This is why we wargame...

Master Darbyshire prepares his ship for the Royalist attack.

After a work enforced pause which lasted three weeks, our Rupert on the Gambia campaign resumed last night. It brought one of those golden moments in gaming that always come unexpectedly. The campaign resumed on Day 9 of the thirty day odyssey with Rupert having failed to capture a grounded English slaver lying in a difficult position on the northern shore of the Gambia estuary.

This time and...

Last time... The first attack which failed.

Deserted by his French and Komban allies and forced to draw on further reserves from Swallow, he tried again. Although I set up the scenario, I had little optimism for a Royalist triumph, but then again, this is Prince Rupert.

Rupert (at the stern) approaches the target

Despite a furious defensive barrage he kicked the door down and boarded the target by climbing up the transom. His men did not follow. What unfolded was a 20+ round Donnybrook melee in which he eventually faced off the master of the slaver. Here is the transcript of the action from the campaign narrative:

The Prince was first to climb and without looking back, scaled the height of the transom and hauled himself onto the deck by the lantern stanchion. Fire from above had caused his company to falter and many fell into the water with some failing to surface. Rupert found himself alone and facing three crewmen. In a brief fight he killed one causing the others to cower terrified against the gunnel in his formidable shadow.  At that moment the imposing figure of Darbyshire lunged up from the weather deck. There ensued the most protracted and gruelling duel between these two officers.

Temperance lying high and dry on the shoal

During it, both were aided by the arrival of others. Darbyshire felled four men from Rupert’s own boat who scrambled over the stern at various times. The prince killed a bear of a man wielding a poleaxe who attempted to save Master Darbyshire. The quarterdeck became progressively slippery with gore as other mayhem occurred all around. Oblivious, the single combat drama played out astern. Even after Holmes’s men clawed their way aboard via bowsprit and foc’s’le doing bloody murder amongst the gun crews, the two leaders cut, slashed, thrust and parried in a seemingly endless struggle. Eventually, the deck of Temperance fell silent as all resistance ceased and the few remaining slavers surrendered almost to no one. Most of the Royalists were also incapacitated and the fighting simply petered out.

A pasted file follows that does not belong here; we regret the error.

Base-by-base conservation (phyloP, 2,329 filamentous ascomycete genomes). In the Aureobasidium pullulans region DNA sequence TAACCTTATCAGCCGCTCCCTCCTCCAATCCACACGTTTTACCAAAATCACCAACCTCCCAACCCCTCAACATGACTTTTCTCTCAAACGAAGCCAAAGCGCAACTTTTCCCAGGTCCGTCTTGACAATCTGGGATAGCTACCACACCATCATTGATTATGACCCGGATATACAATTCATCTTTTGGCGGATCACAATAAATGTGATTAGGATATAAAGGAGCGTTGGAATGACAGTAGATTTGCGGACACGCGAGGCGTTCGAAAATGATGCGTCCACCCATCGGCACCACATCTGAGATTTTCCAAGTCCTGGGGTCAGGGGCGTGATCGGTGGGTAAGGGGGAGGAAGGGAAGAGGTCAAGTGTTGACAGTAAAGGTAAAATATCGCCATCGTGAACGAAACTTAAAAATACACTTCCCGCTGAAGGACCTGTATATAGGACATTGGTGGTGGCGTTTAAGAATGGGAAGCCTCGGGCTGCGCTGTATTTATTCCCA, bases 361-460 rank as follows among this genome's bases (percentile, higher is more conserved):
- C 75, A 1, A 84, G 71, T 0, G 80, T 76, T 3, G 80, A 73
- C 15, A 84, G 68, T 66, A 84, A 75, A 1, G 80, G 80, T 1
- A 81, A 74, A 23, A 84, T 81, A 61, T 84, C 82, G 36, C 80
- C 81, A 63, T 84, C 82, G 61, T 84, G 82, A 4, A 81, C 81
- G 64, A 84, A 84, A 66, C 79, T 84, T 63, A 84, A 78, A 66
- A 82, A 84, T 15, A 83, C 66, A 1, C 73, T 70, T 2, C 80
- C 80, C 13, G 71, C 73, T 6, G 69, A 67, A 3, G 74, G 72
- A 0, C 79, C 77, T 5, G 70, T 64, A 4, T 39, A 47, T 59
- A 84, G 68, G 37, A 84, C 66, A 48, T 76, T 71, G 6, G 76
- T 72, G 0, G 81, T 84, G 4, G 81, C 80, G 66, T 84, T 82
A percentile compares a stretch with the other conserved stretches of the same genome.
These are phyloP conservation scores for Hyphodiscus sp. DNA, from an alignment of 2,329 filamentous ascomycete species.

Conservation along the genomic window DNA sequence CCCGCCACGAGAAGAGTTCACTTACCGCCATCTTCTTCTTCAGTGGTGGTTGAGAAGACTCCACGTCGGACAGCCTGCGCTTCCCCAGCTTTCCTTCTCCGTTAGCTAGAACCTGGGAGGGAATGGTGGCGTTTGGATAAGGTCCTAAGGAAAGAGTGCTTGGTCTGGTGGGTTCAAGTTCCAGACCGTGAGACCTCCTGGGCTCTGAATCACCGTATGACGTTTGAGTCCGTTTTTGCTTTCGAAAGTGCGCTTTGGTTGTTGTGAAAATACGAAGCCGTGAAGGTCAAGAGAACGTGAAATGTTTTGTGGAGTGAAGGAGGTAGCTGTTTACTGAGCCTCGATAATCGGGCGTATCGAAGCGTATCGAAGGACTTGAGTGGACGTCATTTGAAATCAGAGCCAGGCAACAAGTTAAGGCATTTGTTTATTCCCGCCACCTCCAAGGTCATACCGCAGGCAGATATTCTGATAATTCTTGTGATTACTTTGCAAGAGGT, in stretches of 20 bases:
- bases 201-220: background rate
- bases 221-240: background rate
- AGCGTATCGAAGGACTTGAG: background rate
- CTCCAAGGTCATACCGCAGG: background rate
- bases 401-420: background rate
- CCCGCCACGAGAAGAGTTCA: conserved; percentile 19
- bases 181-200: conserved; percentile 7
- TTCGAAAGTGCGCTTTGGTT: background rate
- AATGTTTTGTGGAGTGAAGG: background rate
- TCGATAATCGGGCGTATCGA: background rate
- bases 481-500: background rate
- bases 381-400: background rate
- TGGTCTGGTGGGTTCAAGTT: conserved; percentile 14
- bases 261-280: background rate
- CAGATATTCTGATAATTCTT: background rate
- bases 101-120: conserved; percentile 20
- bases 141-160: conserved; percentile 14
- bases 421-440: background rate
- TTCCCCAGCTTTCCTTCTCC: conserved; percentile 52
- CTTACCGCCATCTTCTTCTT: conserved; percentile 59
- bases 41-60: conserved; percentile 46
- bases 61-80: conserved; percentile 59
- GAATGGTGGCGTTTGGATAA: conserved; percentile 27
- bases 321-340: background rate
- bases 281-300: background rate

Sixty musketeers supported from the shore. Most were lost or ran from the guns.

The wounded and exhausted men watched their leaders relentlessly battle on. Darbyshire was bleeding heavily from a leg wound which impaired movement.  After an extraordinary period during which both men evinced equal skill and courage, Rupert scored a second significant strike the pain from which caused his worthy opponent to drop from exhaustion and bleeding out. Temperance was Rupert’s. As the first man aboard and weathering all comers, he had distracted enough men to allow Holmes’s detachment to gather in the fo’c’sle and sweep down the weather deck.

The prince approaches

When Darbyshire was revived with brandy he was found to have a deep gash to his left thigh and a straight through wound to his right side. He had five other shallower ugly and bloody cuts. The prince had received several slashes and admitted afterward that never in his life had he been in such a fight. Bowing magnanimously to his prostrate and bloodied adversary, Rupert complimented him on his outstanding skill with a blade, his courage and above all, his stamina. 

He did what? Rupert scaled the transom and attacked alone.

He promised Darbyshire would be attended by his servants and if able, would dine with the prince aboard Swallow. He offered him captaincy of the prize Defiance if he swore fealty to King Charles. Perhaps the slave-master was weak from blood loss, delirious from the brandy and exhaustion or simply one of the world’s pragmatists. Weakly, he croaked God save King Charles! Before falling into a faint. The Royal squadron had a new ship and a brave new captain.

The worthy opponent - Darbyshire - a master swordsman

There are many more challenges in Turn 17 not least, Prince Maurice's provocation of the Kombans resulting in an attack on the Royalist careenage some miles south of Temperance, a water shortage, an unfulfilled commitment by Rupert to support a Komban expedition into Mandinkan territory and, three large well armed ships sailing past St Andrew's island and heading out to sea.... Loop back to see how the princes are faring.